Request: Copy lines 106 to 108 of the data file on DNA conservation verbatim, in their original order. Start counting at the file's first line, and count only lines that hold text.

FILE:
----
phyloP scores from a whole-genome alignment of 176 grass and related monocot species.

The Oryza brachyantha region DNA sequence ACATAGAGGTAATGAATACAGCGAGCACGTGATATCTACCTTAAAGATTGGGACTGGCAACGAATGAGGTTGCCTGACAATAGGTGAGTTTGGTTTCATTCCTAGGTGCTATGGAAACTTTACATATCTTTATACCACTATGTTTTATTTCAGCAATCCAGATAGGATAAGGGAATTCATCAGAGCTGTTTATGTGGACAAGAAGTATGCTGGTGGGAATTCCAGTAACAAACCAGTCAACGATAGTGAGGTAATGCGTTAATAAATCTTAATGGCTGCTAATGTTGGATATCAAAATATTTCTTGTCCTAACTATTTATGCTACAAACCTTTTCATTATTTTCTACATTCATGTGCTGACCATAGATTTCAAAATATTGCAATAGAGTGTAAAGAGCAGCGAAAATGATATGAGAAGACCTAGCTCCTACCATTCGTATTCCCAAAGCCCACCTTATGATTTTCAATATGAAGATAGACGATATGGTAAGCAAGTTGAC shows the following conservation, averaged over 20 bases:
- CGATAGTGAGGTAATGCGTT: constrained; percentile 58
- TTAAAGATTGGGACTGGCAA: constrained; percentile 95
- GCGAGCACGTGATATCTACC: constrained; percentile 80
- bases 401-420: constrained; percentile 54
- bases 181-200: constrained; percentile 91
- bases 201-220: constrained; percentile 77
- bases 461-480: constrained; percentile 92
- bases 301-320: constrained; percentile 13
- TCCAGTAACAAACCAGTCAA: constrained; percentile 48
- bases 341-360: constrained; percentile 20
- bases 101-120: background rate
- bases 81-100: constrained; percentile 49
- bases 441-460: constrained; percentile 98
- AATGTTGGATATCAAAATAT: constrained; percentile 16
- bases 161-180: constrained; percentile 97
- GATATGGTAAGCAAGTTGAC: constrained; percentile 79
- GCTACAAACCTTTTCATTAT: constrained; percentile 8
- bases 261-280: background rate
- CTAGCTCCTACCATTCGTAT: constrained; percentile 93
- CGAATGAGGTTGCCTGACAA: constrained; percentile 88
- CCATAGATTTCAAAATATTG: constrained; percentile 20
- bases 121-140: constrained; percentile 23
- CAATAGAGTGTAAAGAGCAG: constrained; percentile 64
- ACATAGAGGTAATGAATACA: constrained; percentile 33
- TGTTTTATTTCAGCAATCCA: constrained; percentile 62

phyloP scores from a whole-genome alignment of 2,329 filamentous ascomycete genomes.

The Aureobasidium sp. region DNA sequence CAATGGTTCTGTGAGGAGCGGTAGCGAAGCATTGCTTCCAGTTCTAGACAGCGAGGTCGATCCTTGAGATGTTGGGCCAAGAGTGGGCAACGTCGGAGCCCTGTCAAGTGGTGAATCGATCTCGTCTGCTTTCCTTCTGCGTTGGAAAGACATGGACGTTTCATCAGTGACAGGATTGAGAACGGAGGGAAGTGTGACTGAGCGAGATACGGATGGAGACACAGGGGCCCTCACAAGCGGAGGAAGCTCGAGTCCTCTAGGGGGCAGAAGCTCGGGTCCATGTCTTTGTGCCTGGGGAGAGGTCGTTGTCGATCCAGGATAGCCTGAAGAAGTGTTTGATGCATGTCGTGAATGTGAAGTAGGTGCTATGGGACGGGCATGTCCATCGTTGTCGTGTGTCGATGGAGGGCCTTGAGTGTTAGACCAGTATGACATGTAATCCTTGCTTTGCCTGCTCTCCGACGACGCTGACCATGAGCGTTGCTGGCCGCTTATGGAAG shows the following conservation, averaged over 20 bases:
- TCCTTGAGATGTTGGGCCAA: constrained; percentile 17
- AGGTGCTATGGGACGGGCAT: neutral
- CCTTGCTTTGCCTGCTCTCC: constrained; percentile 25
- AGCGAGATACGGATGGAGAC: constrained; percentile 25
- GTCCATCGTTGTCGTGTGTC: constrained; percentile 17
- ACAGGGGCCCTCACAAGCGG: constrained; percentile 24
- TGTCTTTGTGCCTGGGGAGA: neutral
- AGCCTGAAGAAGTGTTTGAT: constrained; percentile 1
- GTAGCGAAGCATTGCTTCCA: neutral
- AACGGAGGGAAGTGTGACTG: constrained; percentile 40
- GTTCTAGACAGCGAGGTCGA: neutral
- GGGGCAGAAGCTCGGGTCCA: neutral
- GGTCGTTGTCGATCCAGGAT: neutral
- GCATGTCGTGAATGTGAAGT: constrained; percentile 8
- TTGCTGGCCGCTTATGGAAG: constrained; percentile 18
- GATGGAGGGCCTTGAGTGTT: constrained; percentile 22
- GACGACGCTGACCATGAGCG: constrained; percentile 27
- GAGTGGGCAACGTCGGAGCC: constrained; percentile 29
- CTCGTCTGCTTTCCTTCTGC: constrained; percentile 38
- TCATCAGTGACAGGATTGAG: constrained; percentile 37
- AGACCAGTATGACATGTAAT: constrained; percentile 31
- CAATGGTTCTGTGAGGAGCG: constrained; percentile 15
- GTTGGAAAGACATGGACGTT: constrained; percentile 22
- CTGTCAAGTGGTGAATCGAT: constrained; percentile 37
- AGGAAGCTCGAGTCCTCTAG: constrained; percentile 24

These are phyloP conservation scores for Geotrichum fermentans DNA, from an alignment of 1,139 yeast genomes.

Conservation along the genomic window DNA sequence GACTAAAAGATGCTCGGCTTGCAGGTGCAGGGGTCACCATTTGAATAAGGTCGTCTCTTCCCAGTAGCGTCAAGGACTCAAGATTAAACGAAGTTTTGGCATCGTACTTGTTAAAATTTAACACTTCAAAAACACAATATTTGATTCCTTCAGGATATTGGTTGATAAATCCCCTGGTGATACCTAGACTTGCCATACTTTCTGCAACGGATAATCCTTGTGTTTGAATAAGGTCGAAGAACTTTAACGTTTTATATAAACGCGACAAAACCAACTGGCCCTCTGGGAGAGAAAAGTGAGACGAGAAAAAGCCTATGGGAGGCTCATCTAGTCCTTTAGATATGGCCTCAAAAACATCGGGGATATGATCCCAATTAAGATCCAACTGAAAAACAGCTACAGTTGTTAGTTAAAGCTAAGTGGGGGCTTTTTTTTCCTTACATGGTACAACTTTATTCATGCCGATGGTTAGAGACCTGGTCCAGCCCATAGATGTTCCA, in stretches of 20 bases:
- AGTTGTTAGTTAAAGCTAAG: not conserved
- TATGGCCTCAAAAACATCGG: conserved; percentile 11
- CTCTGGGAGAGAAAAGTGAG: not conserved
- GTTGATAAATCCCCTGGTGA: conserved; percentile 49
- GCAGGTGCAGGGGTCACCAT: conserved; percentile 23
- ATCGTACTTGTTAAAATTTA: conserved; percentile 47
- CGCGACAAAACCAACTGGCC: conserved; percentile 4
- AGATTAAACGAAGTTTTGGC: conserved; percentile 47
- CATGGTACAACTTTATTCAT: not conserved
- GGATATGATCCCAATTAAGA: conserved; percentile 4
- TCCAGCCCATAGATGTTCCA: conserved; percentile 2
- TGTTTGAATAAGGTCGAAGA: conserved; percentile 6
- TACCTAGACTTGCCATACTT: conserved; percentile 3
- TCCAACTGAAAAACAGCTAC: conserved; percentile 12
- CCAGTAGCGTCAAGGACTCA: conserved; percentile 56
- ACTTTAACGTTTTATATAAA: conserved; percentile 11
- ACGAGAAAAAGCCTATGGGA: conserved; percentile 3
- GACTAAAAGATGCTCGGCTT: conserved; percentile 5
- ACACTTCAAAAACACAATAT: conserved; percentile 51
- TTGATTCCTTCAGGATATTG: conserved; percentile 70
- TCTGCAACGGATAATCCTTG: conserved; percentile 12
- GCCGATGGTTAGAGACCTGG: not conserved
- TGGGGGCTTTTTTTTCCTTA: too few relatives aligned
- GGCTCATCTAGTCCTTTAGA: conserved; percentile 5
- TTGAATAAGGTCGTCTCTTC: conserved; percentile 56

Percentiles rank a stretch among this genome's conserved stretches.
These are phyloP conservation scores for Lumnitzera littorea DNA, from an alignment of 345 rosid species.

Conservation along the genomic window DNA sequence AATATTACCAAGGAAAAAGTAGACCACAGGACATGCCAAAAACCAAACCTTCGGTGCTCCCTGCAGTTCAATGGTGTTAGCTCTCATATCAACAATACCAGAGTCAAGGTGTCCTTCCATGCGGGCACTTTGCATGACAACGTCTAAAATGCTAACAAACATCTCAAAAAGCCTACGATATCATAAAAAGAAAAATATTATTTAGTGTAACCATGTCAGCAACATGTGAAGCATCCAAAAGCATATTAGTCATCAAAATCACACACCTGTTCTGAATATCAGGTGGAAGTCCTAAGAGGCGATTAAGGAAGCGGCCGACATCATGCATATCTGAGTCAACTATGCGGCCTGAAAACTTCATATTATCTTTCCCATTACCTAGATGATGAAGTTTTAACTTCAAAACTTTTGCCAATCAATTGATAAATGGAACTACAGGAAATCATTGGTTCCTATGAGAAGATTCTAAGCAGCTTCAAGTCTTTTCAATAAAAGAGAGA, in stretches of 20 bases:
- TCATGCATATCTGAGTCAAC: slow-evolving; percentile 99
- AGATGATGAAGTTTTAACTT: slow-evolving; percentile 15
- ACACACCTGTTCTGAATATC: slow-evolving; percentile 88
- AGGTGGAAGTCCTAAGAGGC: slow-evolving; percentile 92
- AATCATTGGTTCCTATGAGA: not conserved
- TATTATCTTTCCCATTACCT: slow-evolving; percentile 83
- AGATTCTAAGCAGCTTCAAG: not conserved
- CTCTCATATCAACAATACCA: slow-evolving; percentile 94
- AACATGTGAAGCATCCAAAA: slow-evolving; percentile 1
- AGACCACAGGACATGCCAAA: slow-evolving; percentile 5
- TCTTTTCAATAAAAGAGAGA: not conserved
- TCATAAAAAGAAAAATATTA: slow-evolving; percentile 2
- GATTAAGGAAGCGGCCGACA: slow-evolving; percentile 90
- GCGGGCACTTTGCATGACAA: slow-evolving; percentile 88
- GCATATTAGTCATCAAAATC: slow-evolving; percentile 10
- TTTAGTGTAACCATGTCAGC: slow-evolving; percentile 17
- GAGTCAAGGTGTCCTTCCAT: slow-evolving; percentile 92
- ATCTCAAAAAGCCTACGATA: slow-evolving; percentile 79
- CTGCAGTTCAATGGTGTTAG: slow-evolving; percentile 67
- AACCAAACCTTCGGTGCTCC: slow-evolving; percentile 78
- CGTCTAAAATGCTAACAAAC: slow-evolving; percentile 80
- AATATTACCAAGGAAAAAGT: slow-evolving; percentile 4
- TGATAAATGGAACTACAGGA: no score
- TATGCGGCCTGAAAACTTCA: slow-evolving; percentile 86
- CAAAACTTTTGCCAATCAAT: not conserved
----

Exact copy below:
- AATATTACCAAGGAAAAAGT: slow-evolving; percentile 4
- TGATAAATGGAACTACAGGA: no score
- TATGCGGCCTGAAAACTTCA: slow-evolving; percentile 86